In fortified apartments scattered about the flat expanse of south-central Los Angeles, "rock cocaine" is selling like crazy, heralding a marketing breakthrough that furnishes this middle-class drug to the city's poorest neighborhoods.

The hard little pellets of cocaine powder, selling for as little as $25, have not been found in significant numbers outside Los Angeles, narcotics experts said.

"Even if we put a thousand people using it in jail, twice as many would come out on the streets looking for it," said Enola Byrd, a staff psychologist at the Jamaa Drug Treatment Center here. With rock cocaine's growing popularity and what Byrd considers glamorized cocaine use on television and in movies, 90 percent of the 250 people his center admitted in the last six months were cocaine users, a 70 percent increase over a year ago.

Rock cocaine provides a cheap method of "free-basing," heating the drug to release a vapor that can be smoked through a pipe. Most users inhale powdered cocaine into their noses, but at $100 to $125 a gram this can be expensive.

The mushrooming sale of rock cocaine appears to be part of a national increase in cocaine use by every income group, after unusually large shipments of the illegal drug forced down the price, according to Nicholas Kozel, an epidemiologist for the National Institute on Drug Abuse in Rockville.

Bobby Sheppard, intelligence unit supervisor for the U.S. Drug Enforcement Administration here, said he saw no sign of rock cocaine spreading to the rest of the country, "but I've got to believe that if it isn't there yet, it probably will be in the future."

The growing popularity of rock cocaine has led to a series of police raids on what are called "rock houses" throughout the city.

These apartments or small houses often have barred windows and steel doors to impede raiders so that incriminating evidence can be destroyed before police enter. A Los Angeles woman died Dec. 13 apparently because she was too close to a diversionary explosive device used by police in raiding a rock house on West 60th Street.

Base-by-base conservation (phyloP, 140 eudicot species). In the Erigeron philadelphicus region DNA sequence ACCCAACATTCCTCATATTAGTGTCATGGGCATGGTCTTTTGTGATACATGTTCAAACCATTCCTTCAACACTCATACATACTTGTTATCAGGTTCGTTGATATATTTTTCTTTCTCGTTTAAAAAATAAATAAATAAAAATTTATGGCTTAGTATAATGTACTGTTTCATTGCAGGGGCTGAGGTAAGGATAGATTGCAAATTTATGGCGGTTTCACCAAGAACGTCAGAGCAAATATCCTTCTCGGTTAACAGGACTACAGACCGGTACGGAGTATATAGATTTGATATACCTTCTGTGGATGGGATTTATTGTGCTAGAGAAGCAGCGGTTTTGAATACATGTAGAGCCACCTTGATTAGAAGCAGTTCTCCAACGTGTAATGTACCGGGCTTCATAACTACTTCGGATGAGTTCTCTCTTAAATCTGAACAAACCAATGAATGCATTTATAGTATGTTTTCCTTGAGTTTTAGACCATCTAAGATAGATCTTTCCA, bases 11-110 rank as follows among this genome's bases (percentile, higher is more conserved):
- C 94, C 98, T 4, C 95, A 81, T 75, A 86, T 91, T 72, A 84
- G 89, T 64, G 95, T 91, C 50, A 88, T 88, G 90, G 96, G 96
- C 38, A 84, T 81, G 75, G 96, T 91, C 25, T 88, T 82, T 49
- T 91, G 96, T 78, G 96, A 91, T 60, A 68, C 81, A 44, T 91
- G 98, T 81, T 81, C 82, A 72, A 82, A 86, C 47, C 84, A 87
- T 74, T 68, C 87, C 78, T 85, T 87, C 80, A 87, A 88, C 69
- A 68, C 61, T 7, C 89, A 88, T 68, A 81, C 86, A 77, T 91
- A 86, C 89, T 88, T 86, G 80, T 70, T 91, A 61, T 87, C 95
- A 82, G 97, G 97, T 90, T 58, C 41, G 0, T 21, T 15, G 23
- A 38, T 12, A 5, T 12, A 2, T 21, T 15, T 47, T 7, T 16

According to Capt. Curt Caraway, Los Angeles Sheriff's Department narcotics bureau commander, cocaine "rocks" are made by mixing the drug with baking soda and water, then heating the mixture until it dries into a hard pellet. Only 20 to 30 percent of the mixture is cocaine, he said. Users feel they enjoy a quicker rush of euphoria smoking the pellets in a pipe than sniffing the powder, Caraway said.

Police officers and drug treatment counselors said the steel-door dispensaries are growing like a new fast-food chain. Byrd, who is attempting to treat young cocaine users with what he calls "humanistic introspection" therapy, thinks the electronic media have unconsciously advertised the drug through films and television series showing cocaine used in glamorous surroundings.

The Los Angeles police bureau that handles the city neighborhoods south of downtown reports about 150 juveniles arrested on cocaine-related charges this year, compared with 47 in 1983. Officers in the area have raided more than 150 rock houses this year. Police have reported finding as much as $35,000 in cash in a single raid.

The cocaine users treated at the Jamaa center usually are 25 to 30 years old, Byrd said. Many are buying rock cocaine with welfare money, he said. Police note that the rock houses do some of their best business on the 1st and 15th of the month, when welfare checks are mailed.

As cocaine moves into the city's poorer neighborhoods, health officials are expressing some concern about another fad among youths in more affluent neighborhoods.

A taste for Indonesian clove cigarettes, begun as a fad among surfers, has spread to high schools throughout the West Coast.

On May 10, Orange County high school student Tim Cislaw died of severe lung inflammation, which doctors now think might have been caused by a suspected toxin called eugenol in the clove cigarettes he had smoked for several months.